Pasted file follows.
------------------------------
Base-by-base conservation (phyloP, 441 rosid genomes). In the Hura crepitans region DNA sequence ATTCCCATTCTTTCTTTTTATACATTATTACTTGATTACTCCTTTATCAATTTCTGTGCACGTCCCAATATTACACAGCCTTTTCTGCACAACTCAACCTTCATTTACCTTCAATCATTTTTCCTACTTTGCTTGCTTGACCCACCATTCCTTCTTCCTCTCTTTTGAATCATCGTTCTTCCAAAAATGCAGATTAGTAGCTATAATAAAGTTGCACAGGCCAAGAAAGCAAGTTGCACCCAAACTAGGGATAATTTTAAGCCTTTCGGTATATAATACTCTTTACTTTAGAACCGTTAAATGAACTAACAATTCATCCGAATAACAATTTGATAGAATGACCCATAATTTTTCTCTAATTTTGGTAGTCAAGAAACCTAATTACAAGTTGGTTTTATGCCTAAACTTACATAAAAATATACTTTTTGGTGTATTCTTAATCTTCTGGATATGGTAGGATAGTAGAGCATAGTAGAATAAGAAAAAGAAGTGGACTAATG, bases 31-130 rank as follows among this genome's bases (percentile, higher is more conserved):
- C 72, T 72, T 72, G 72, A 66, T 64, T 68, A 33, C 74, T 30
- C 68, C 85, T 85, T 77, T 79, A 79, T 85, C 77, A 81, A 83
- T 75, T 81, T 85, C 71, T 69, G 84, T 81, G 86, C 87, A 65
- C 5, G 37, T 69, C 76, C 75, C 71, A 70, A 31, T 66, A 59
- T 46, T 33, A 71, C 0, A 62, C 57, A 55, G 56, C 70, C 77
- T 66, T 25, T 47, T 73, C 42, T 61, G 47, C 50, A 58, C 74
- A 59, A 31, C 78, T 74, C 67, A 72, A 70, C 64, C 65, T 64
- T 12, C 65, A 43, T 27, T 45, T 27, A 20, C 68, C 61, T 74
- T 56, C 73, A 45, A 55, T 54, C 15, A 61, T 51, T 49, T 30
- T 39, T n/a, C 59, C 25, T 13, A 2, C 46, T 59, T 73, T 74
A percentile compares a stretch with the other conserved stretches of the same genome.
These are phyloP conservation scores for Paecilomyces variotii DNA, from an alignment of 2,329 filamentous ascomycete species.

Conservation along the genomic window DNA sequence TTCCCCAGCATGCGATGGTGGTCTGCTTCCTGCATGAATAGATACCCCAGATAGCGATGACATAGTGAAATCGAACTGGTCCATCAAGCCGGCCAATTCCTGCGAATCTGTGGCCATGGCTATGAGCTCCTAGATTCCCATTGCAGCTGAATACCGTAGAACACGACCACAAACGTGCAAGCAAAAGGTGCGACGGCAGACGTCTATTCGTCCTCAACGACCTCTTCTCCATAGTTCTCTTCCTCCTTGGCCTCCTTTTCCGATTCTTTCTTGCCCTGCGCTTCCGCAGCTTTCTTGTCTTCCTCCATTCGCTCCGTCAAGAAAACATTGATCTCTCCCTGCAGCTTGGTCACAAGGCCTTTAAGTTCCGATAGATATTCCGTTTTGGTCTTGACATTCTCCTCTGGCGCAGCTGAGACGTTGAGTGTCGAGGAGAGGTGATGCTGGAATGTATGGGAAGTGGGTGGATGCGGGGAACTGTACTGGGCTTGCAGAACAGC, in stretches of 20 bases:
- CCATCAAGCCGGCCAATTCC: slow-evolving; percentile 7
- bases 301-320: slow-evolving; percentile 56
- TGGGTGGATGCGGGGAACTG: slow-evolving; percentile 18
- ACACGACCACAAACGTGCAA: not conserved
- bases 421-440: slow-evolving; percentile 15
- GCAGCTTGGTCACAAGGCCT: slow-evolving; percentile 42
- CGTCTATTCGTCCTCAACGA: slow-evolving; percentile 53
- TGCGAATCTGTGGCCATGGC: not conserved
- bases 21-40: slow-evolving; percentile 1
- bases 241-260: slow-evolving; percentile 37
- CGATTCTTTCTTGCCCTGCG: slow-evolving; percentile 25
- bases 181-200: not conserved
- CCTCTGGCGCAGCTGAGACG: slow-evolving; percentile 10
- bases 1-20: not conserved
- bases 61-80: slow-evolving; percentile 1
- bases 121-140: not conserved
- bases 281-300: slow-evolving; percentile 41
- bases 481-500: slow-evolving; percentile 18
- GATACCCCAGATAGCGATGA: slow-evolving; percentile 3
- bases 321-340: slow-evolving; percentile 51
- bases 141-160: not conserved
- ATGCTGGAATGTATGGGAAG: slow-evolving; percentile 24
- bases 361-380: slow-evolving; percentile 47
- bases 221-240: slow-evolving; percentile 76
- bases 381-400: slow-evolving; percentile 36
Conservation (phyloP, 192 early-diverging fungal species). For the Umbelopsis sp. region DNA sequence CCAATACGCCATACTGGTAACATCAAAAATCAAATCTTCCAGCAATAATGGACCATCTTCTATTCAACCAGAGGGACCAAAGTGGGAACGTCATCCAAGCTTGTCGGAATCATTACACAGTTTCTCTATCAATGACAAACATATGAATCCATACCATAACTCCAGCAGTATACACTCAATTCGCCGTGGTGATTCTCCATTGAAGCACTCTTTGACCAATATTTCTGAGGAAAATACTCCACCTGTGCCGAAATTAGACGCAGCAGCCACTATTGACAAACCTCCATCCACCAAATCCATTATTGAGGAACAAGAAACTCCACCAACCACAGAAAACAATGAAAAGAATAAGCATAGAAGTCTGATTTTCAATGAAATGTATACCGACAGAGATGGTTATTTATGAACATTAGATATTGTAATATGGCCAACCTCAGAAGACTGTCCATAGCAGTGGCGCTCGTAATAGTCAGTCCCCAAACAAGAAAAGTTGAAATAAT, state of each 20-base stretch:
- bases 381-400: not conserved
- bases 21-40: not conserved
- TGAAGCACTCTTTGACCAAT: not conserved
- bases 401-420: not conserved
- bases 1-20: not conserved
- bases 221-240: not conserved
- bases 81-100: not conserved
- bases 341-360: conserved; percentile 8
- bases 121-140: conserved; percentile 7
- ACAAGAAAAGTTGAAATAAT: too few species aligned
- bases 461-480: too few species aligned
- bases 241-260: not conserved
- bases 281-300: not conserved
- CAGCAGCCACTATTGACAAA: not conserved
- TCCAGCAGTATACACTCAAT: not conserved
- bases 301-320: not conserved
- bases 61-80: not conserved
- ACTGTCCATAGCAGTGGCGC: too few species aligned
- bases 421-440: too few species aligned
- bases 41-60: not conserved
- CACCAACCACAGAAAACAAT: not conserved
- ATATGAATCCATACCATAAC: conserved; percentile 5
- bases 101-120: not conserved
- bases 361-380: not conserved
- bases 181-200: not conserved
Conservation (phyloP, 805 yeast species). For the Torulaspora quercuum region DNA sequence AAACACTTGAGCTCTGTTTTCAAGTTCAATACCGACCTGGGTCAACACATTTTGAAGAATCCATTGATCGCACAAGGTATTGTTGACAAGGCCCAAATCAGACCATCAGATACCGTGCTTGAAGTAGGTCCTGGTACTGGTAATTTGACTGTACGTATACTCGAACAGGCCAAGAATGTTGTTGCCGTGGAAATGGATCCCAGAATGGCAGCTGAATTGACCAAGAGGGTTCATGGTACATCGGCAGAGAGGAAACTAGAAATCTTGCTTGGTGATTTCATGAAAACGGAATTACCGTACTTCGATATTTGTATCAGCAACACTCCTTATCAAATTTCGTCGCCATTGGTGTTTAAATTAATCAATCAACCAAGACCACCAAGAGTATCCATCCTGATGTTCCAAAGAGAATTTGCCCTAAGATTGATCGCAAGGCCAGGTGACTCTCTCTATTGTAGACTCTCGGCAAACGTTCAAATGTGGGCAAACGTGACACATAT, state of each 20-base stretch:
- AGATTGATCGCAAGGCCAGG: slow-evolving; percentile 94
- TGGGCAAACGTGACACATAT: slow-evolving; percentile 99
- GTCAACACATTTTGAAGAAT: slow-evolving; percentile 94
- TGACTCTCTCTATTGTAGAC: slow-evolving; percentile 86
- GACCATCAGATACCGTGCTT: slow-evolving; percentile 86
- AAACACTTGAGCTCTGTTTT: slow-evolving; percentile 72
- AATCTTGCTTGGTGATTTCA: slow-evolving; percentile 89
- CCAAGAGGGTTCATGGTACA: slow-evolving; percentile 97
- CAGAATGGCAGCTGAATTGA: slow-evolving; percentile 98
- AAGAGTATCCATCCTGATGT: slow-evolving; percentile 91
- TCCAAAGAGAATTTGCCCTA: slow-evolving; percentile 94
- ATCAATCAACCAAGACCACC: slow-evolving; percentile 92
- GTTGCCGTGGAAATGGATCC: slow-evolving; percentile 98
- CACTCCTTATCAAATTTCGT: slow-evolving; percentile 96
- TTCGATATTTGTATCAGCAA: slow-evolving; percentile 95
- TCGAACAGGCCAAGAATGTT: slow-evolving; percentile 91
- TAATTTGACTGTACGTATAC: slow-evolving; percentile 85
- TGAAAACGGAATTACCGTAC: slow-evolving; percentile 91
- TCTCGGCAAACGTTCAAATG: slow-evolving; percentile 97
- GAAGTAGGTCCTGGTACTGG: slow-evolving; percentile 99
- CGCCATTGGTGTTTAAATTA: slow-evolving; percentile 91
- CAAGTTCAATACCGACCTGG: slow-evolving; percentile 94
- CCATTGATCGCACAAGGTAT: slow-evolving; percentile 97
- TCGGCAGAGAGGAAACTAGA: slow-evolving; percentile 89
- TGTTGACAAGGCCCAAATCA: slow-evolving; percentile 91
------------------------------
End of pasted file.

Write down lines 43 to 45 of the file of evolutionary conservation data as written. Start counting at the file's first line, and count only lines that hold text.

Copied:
- TGAAGCACTCTTTGACCAAT: not conserved
- bases 401-420: not conserved
- bases 1-20: not conserved